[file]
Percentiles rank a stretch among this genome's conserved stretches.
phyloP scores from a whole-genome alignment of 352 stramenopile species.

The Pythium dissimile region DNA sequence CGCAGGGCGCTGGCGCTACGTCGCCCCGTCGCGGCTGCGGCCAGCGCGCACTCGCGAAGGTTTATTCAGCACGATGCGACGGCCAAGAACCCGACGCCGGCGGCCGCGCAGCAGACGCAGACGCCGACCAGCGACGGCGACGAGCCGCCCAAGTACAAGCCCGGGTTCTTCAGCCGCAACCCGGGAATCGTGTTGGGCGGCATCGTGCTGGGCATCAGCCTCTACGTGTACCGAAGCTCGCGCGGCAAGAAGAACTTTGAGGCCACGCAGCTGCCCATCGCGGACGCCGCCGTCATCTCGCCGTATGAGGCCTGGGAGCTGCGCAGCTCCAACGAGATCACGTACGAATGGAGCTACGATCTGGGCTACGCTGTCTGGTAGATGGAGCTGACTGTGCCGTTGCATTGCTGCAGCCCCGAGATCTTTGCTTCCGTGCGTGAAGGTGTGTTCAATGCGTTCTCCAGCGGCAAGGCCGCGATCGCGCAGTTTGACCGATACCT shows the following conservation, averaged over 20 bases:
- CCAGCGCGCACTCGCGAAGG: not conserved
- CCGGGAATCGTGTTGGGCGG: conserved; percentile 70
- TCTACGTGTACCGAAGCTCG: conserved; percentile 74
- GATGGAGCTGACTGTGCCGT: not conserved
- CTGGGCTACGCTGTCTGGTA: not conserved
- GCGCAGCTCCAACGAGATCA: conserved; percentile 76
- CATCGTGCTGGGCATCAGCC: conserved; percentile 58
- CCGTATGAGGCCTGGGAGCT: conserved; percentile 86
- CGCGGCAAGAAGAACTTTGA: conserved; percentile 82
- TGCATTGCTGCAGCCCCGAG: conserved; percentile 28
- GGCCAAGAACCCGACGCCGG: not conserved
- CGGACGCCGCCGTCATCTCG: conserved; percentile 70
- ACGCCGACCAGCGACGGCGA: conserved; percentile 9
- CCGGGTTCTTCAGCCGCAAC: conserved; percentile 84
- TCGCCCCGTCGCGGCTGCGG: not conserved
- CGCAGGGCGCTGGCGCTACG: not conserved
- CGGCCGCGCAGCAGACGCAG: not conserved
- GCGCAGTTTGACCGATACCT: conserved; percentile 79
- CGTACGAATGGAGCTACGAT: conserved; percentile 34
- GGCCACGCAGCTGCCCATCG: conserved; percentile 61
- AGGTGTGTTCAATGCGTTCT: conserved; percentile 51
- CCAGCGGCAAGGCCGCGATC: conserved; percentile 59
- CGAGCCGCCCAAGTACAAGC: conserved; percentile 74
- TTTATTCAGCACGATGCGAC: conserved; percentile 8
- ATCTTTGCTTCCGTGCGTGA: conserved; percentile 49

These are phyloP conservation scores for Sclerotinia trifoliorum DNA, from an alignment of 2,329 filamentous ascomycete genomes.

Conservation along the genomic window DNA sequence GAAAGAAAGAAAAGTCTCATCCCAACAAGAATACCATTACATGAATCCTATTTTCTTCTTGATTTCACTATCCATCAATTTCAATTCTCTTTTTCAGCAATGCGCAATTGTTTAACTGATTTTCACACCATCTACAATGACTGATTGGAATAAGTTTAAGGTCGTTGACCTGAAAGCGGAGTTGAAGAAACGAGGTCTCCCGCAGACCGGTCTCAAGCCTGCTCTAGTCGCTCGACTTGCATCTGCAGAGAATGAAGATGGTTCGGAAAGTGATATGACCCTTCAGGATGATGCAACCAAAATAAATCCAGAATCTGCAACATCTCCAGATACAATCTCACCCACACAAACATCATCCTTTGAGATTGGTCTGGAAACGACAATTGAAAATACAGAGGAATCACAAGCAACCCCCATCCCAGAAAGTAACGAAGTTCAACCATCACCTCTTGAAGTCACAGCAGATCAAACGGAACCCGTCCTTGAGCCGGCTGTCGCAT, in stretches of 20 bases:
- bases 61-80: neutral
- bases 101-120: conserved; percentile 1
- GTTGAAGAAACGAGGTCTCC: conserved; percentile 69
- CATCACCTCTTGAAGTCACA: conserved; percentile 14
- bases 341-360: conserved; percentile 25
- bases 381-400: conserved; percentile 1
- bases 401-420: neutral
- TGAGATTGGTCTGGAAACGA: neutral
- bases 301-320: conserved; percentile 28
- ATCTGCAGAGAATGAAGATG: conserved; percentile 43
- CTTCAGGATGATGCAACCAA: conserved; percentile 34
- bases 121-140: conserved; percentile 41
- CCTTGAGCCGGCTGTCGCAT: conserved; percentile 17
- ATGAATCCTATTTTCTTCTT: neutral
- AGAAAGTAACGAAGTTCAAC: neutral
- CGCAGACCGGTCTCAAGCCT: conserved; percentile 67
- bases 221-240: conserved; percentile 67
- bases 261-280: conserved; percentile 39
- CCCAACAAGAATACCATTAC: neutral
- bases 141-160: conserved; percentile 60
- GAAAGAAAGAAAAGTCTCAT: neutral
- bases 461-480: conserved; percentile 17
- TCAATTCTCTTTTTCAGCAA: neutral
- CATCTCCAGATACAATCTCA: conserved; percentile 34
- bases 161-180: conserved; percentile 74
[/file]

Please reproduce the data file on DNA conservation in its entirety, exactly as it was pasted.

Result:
Percentiles rank a stretch among this genome's conserved stretches.
phyloP scores from a whole-genome alignment of 352 stramenopile species.

The Pythium dissimile region DNA sequence CGCAGGGCGCTGGCGCTACGTCGCCCCGTCGCGGCTGCGGCCAGCGCGCACTCGCGAAGGTTTATTCAGCACGATGCGACGGCCAAGAACCCGACGCCGGCGGCCGCGCAGCAGACGCAGACGCCGACCAGCGACGGCGACGAGCCGCCCAAGTACAAGCCCGGGTTCTTCAGCCGCAACCCGGGAATCGTGTTGGGCGGCATCGTGCTGGGCATCAGCCTCTACGTGTACCGAAGCTCGCGCGGCAAGAAGAACTTTGAGGCCACGCAGCTGCCCATCGCGGACGCCGCCGTCATCTCGCCGTATGAGGCCTGGGAGCTGCGCAGCTCCAACGAGATCACGTACGAATGGAGCTACGATCTGGGCTACGCTGTCTGGTAGATGGAGCTGACTGTGCCGTTGCATTGCTGCAGCCCCGAGATCTTTGCTTCCGTGCGTGAAGGTGTGTTCAATGCGTTCTCCAGCGGCAAGGCCGCGATCGCGCAGTTTGACCGATACCT shows the following conservation, averaged over 20 bases:
- CCAGCGCGCACTCGCGAAGG: not conserved
- CCGGGAATCGTGTTGGGCGG: conserved; percentile 70
- TCTACGTGTACCGAAGCTCG: conserved; percentile 74
- GATGGAGCTGACTGTGCCGT: not conserved
- CTGGGCTACGCTGTCTGGTA: not conserved
- GCGCAGCTCCAACGAGATCA: conserved; percentile 76
- CATCGTGCTGGGCATCAGCC: conserved; percentile 58
- CCGTATGAGGCCTGGGAGCT: conserved; percentile 86
- CGCGGCAAGAAGAACTTTGA: conserved; percentile 82
- TGCATTGCTGCAGCCCCGAG: conserved; percentile 28
- GGCCAAGAACCCGACGCCGG: not conserved
- CGGACGCCGCCGTCATCTCG: conserved; percentile 70
- ACGCCGACCAGCGACGGCGA: conserved; percentile 9
- CCGGGTTCTTCAGCCGCAAC: conserved; percentile 84
- TCGCCCCGTCGCGGCTGCGG: not conserved
- CGCAGGGCGCTGGCGCTACG: not conserved
- CGGCCGCGCAGCAGACGCAG: not conserved
- GCGCAGTTTGACCGATACCT: conserved; percentile 79
- CGTACGAATGGAGCTACGAT: conserved; percentile 34
- GGCCACGCAGCTGCCCATCG: conserved; percentile 61
- AGGTGTGTTCAATGCGTTCT: conserved; percentile 51
- CCAGCGGCAAGGCCGCGATC: conserved; percentile 59
- CGAGCCGCCCAAGTACAAGC: conserved; percentile 74
- TTTATTCAGCACGATGCGAC: conserved; percentile 8
- ATCTTTGCTTCCGTGCGTGA: conserved; percentile 49

These are phyloP conservation scores for Sclerotinia trifoliorum DNA, from an alignment of 2,329 filamentous ascomycete genomes.

Conservation along the genomic window DNA sequence GAAAGAAAGAAAAGTCTCATCCCAACAAGAATACCATTACATGAATCCTATTTTCTTCTTGATTTCACTATCCATCAATTTCAATTCTCTTTTTCAGCAATGCGCAATTGTTTAACTGATTTTCACACCATCTACAATGACTGATTGGAATAAGTTTAAGGTCGTTGACCTGAAAGCGGAGTTGAAGAAACGAGGTCTCCCGCAGACCGGTCTCAAGCCTGCTCTAGTCGCTCGACTTGCATCTGCAGAGAATGAAGATGGTTCGGAAAGTGATATGACCCTTCAGGATGATGCAACCAAAATAAATCCAGAATCTGCAACATCTCCAGATACAATCTCACCCACACAAACATCATCCTTTGAGATTGGTCTGGAAACGACAATTGAAAATACAGAGGAATCACAAGCAACCCCCATCCCAGAAAGTAACGAAGTTCAACCATCACCTCTTGAAGTCACAGCAGATCAAACGGAACCCGTCCTTGAGCCGGCTGTCGCAT, in stretches of 20 bases:
- bases 61-80: neutral
- bases 101-120: conserved; percentile 1
- GTTGAAGAAACGAGGTCTCC: conserved; percentile 69
- CATCACCTCTTGAAGTCACA: conserved; percentile 14
- bases 341-360: conserved; percentile 25
- bases 381-400: conserved; percentile 1
- bases 401-420: neutral
- TGAGATTGGTCTGGAAACGA: neutral
- bases 301-320: conserved; percentile 28
- ATCTGCAGAGAATGAAGATG: conserved; percentile 43
- CTTCAGGATGATGCAACCAA: conserved; percentile 34
- bases 121-140: conserved; percentile 41
- CCTTGAGCCGGCTGTCGCAT: conserved; percentile 17
- ATGAATCCTATTTTCTTCTT: neutral
- AGAAAGTAACGAAGTTCAAC: neutral
- CGCAGACCGGTCTCAAGCCT: conserved; percentile 67
- bases 221-240: conserved; percentile 67
- bases 261-280: conserved; percentile 39
- CCCAACAAGAATACCATTAC: neutral
- bases 141-160: conserved; percentile 60
- GAAAGAAAGAAAAGTCTCAT: neutral
- bases 461-480: conserved; percentile 17
- TCAATTCTCTTTTTCAGCAA: neutral
- CATCTCCAGATACAATCTCA: conserved; percentile 34
- bases 161-180: conserved; percentile 74